Map provided by city of Hoover
Hidden Valley Apartments map 2
The Hoover Planning and Zoning Commission denied U.S. Steel's request to divide 140 acres along Interstate 459 for up to 820 apartments. The land in question is outlined in black here.
The Hoover Planning and Zoning Commission tonight voted unanimously to deny U.S. Steel’s request for permission to build a road for a new apartment complex that could hold roughly 820 apartments.
U.S. Steel was looking to divide about 140 acres just southeast of Interstate 459 between Preserve Parkway and the Patton Creek shopping center into three lots zoned mostly for apartments and to build an access road.
Those lots would have taken up about 129 acres, and the proposed road and right of way would have taken up 10.5 acres, Assistant City Engineer Chris Reeves said.
U.S. Steel does not have a detailed plan for development of the apartment complex but is looking to sell the land for development, said David Stovall, an engineer representing U.S. Steel.
Hoover Councilman John Lyda, who is the council’s representative on the planning commission, made the motion to deny U.S. Steel’s request, based on comments from the city engineer and what he deemed an incomplete application.
At least two other planning commissioners said it appeared U.S. Steel was not fully ready to bring its request forward.
City Engineer Rodney Long noted that U.S. Steel does not yet have approval from the U.S. Army Corps of Engineers to make adjustments to a stream bed that runs through the property in the way that U.S. Steel plans to do it.
Hoover Executive Director Allen Pate, who also sits on the planning commission, said U.S. Steel also was only seeking Corps of Engineers approval for the proposed road and did not show on its plans where actual apartment buildings and access roads to those buildings would be.
The city’s engineering staff also said they wanted to see additional guardrails along the proposed road and right-turn lanes into the parking areas for the apartment buildings.
David Stovall, an engineer representing U.S. Steel, said his client would be happy to install whatever turn lanes and guardrails city officials deemed necessary.
He said U.S. Steel already has Corps of Engineers approval to reroute 6,600 feet of the stream on the property through pipes. However, that permit is set to expire soon, and U.S. Steel now has new designs that would have much less environmental impact on the stream, he said.
Instead of redirecting much of the stream through pipes, the new designs show the road crossing the stream in several locations with culverts, Stovall said. The Army Corps of Engineers doesn’t like for applicants to submit changes to plans, so U.S. Steel wanted to wait until it got preliminary subdivision approval from Hoover before applying for a new Corps of Engineers permit, Stovall said.
But the planning commission voted to deny U.S. Steel’s request.
Billy Silver, an executive for U.S. Steel, declined to comment after the meeting, referring all questions to the company’s public relations office.
Map provided by city of Hoover
Hidden Valley Apartments map 1
U.S. Steel wanted to subdivide 140 acres along Interstate 459 in Hoover, Ala. for up to 820 apartments, but the Hoover Planning and Zoning Commission denied the request, citing an incomplete application and comments from the city engineer.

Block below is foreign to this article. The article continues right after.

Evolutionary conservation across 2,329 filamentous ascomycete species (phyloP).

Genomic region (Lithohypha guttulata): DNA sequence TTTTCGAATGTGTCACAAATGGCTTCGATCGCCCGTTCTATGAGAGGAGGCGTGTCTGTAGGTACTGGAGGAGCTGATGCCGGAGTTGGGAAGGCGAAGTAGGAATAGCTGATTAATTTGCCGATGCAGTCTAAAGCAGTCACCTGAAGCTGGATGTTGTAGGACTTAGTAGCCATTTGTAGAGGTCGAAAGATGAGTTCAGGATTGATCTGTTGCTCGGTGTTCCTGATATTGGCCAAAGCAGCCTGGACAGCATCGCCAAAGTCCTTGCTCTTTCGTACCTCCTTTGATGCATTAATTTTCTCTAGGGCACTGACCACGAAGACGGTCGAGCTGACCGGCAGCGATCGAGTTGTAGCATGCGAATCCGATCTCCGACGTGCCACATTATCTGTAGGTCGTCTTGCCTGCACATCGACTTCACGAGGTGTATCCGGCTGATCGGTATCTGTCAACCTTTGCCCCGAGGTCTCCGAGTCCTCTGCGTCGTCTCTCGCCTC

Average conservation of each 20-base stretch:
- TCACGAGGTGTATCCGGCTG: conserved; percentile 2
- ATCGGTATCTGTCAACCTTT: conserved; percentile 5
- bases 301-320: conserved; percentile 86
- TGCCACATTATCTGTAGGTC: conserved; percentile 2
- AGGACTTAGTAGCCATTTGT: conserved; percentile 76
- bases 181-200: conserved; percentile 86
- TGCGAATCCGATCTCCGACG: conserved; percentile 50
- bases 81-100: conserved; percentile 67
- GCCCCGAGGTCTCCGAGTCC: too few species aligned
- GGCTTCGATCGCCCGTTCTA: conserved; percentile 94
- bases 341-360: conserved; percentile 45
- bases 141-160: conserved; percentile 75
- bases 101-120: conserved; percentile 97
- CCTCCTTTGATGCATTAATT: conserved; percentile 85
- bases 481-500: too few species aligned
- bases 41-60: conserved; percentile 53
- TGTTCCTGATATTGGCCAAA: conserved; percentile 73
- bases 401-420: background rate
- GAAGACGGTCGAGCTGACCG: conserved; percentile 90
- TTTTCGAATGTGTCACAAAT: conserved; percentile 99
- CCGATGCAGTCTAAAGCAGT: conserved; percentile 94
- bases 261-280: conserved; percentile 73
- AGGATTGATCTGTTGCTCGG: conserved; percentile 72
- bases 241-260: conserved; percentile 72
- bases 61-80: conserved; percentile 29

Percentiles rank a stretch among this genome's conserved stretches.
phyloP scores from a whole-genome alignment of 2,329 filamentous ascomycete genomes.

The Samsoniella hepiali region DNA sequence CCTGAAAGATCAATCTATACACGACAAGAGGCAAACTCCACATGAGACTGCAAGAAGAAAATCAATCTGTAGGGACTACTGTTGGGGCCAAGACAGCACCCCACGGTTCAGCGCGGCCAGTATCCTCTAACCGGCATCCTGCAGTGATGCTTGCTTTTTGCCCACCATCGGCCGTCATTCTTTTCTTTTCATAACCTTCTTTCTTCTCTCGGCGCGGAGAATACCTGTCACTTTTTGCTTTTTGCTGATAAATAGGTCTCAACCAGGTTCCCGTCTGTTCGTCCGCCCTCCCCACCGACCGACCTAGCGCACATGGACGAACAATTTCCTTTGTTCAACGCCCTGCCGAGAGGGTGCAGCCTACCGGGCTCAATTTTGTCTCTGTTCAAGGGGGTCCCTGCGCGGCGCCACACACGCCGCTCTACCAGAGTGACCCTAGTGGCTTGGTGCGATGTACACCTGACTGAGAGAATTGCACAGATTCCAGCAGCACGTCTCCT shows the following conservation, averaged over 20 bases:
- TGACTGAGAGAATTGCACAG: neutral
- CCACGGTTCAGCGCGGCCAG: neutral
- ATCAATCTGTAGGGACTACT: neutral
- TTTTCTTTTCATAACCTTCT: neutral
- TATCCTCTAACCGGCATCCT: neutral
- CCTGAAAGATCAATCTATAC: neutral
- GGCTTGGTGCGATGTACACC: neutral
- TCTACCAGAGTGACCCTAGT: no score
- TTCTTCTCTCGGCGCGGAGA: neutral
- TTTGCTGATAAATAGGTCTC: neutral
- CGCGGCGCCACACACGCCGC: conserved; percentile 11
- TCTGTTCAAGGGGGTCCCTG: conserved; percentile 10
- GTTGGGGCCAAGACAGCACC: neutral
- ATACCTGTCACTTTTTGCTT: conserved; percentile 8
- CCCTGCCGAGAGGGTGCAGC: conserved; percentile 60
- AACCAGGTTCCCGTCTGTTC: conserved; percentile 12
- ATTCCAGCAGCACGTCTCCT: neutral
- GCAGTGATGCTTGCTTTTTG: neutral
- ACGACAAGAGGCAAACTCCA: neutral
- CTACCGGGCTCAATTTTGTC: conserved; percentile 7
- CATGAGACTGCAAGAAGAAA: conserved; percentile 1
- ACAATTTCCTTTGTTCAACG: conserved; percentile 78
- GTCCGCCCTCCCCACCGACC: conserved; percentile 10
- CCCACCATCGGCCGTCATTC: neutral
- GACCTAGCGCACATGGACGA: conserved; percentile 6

Numerous Hoover residents commented on Facebook today about how a large new apartment complex like this would have a negative impact on the Hoover school system, adding many students.
Planning commissioner Sammy Harris said he had heard about those concerns but they did not factor into his vote to deny U.S. Steel’s request. Pate said the same.
“It’s zoned for apartments. There’s nothing I can do about that,” Pate said.
Hoover school board President Derrick Murphy and school board member Craig Kelley both were present at tonight’s planning commission meeting. Kelley thanked Harris for his vote afterward, but both Kelley and Murphy said they were present mostly for informational purposes.
“It’s our job to make sure if residents come into the city, we provide a school for them,” Kelley said.
School officials have to keep up with proposed developments so they can properly plan to accommodate students, Murphy said.
Randall Haddock, field director for the Cahaba River Society, told the planning commission tonight that it was hard to assess the environmental impact the proposed development would have on the Cahaba River watershed, including nearby Paradise Lake, without more detailed plans.
A developer who used strong erosion control measures could potentially do a good job protecting the watershed, but if a developer wasn’t willing to spend the money to do the job right, it could be a very bad problem, Haddock said.
Stovall said U.S. Steel is aware of the difficulties associated with developing the site in question and the history of problems downstream at Paradise Lake. U.S. Steel is committed to utilize measures necessary for good erosion control, he said.
The part of this property nearest the proposed entrance off Preserve Parkway formerly was used as an underground coal mine, Stovall said. No dwellings would be built on top of that land, but that land could hold parking areas and a roadway, he said.
Part of the property also was once used for strip mining, Stovall said.
Plans submitted to the city, if they had been approved, would have allowed for 270 apartments on the first 40-acre lot, 200 apartments on a 32-acre lot and 350 apartments on a 58-acre lot, the assistant city engineer said. The project was labeled Hidden Valley by U.S. Steel.